Facebook Follow AMS on Linkedin Follow us on Twitter @amsCoolAgain AMS on Instagram

Partner status influences sexual problems and self-efficacy in survivors of breast cancer

Study concludes that partnered, postmenopausal women, who are survivors of breast cancer fare better with sexual problems resulting from treatments designed to increase risk of reccurence.

Vaginal dryness and painful intercourse are some of the more common adverse events of post-breast cancer treatment therapies and often lead to sexual dissatisfaction and an overall lower quality of life (QOL). However, a new study finds that partnered women may fare better than those without a partner. Study results are published online in Menopause, the journal of The North American Menopause Society (NAMS).

Breast cancer is the leading cancer diagnosis in women, with more than 266,000 new cases estimated in 2018. More than 70% of these cases occur in women aged older than 50 years. Adjuvant endocrine therapy (AET), such as tamoxifen, is often recommended for postmenopausal women for as long as 10 years after completion of breast cancer treatment as a means to limit the risk of cancer recurrence. Unfortunately, AET has many adverse effects, including sexual problems in the form of vaginal dryness, painful intercourse, and low sexual desire.

Previous studies have associated sexual problems with poor QOL, whereas others have shown that partnered survivors of breast cancer have better QOL than unpartnered survivors. However, this new study is the first known to examine how partner status influences the relationships between sexual problems and self-efficacy for managing sexual problems and QOL domains for postmenopausal survivors of breast cancer taking AET. Its findings suggest that unpartnered postmenopausal women with greater sexual problems or lower self-efficacy may be at a greater risk to experience decreased QOL than partnered women.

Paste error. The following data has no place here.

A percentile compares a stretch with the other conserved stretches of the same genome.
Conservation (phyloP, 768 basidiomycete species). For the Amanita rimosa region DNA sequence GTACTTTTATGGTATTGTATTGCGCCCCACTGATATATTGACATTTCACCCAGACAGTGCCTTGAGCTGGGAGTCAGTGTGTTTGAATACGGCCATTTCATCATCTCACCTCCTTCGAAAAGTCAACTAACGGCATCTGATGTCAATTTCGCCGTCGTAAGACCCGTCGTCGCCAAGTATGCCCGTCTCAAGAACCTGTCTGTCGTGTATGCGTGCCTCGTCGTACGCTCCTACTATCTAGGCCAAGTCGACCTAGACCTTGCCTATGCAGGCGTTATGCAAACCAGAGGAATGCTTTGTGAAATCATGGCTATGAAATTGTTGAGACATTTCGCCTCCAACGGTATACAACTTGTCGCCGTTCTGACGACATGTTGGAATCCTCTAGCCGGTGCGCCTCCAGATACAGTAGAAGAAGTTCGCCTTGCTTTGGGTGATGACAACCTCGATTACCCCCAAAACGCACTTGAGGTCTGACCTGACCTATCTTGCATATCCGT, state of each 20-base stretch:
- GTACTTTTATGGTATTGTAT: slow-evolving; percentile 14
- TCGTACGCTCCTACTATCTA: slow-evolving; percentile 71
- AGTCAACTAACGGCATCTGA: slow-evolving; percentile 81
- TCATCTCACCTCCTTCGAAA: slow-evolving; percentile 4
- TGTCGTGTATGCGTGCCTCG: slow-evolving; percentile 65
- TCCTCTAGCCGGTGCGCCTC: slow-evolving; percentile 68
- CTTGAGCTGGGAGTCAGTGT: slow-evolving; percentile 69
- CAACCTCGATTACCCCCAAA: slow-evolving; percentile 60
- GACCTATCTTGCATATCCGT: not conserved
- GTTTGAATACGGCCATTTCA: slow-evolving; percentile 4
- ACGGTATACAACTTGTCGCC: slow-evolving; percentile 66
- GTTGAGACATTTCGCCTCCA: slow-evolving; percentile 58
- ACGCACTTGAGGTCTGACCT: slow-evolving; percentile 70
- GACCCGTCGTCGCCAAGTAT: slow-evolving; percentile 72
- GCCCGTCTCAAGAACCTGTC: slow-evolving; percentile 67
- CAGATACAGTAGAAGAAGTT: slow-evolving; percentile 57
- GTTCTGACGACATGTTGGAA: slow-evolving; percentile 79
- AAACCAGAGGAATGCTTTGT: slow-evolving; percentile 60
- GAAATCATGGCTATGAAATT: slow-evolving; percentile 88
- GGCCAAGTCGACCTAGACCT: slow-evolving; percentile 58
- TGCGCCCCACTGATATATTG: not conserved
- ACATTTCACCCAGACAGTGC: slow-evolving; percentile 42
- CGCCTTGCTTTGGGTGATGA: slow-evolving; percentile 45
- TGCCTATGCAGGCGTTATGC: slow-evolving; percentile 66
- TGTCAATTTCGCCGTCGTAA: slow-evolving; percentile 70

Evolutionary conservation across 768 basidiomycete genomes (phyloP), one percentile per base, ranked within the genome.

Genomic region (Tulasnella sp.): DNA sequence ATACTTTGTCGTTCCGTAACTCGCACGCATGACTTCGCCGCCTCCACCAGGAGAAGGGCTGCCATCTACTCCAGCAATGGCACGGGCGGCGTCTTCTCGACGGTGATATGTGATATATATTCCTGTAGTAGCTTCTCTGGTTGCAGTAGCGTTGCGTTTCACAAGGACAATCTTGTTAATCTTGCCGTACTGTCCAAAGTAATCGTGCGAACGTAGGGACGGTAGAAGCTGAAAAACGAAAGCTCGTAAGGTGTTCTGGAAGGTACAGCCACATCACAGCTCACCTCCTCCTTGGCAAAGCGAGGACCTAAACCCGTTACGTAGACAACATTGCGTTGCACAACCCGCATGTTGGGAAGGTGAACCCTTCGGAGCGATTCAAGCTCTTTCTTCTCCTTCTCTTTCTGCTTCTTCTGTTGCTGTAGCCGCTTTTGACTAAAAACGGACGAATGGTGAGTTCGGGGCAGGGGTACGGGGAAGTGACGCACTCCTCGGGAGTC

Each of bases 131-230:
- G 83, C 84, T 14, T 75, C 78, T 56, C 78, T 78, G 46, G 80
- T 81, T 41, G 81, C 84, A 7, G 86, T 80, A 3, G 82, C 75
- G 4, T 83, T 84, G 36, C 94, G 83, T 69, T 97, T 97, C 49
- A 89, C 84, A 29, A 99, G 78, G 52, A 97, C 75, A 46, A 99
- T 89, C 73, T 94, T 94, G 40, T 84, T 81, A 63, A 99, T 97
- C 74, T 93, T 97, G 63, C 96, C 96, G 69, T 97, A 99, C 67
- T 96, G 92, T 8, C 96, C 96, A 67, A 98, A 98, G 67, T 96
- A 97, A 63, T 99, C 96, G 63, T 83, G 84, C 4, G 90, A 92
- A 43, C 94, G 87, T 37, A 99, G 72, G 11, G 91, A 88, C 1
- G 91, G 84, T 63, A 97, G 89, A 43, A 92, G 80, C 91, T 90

Study results appear in the article, "Partner status moderates the relationship between sexual problems and self-efficacy for managing sexual problems and psychosocial quality-of-life for postmenopausal breast cancer survivors taking adjuvant endocrine therapy."

Abstract

Past studies indicate that >90% of breast cancer survivors taking adjuvant endocrine therapy (AET) experience menopausal symptoms including sexual problems (eg, vaginal dryness, dyspareunia); however, research examining the impact of these problems on quality-of-life is limited. This cross-sectional study examined (1) the impact of sexual problems and self-efficacy for coping with sexual problems (sexual self-efficacy) on quality-of-life (ie, psychosocial quality-of-life and sexual satisfaction), and (2) partner status as a moderator of these relationships.

METHODS:
Postmenopausal breast cancer survivors taking AET completed measures of sexual problems (Menopause-Specific Quality-of-Life [MENQOL] sexual subscale], sexual self-efficacy, psychosocial quality-of-life (MENQOL psychosocial subscale), and sexual satisfaction (Functional Assessment of Cancer Therapy-General item).

RESULTS:
Bivariate analyses showed that women reporting greater sexual problems and lower sexual self-efficacy had poorer quality-of-life and less sexual satisfaction (all P-values < 0.05). Partner status moderated the relationship between sexual problems and psychosocial quality-of-life (P = 0.02); at high levels of sexual problems, unpartnered women experienced poorer psychosocial quality-of-life than partnered women. Partner status also moderated the relationship between self-efficacy and psychosocial quality-of-life (P = 0.01). Self-efficacy was unrelated to psychosocial quality-of-life for partnered women; for unpartnered women, low self-efficacy was associated with poorer quality-of-life. Partner status did not moderate the relationships between sexual problems or self-efficacy with sexual satisfaction.

CONCLUSIONS:
Greater sexual problems and lower sexual self-efficacy were associated with poorer psychosocial quality-of-life and sexual satisfaction among postmenopausal breast cancer survivors taking AET. Interventions to address sexual problems and sexual self-efficacy, particularly among unpartnered women, may be beneficial for improving the well-being of postmenopausal breast cancer survivors on AET.

Reference

Dorfman CS, Arthur SS1, Kimmick GG, Westbrook KW, Marcom PK, Corbett C, Edmond SN, Shelby RA. Partner status moderates the relationships between sexual problems and self-efficacy for managing sexual problems and psychosocial quality-of-life for postmenopausal breast cancer survivors taking adjuvant endocrine therapy. Menopause. 2019 Apr 15. doi: 10.1097/GME.0000000000001337. [Epub ahead of print]

Content created April 2019

Print Email

Search

Facebook Follow AMS on Linkedin Follow us on Twitter @amsCoolAgainAMS on Instagram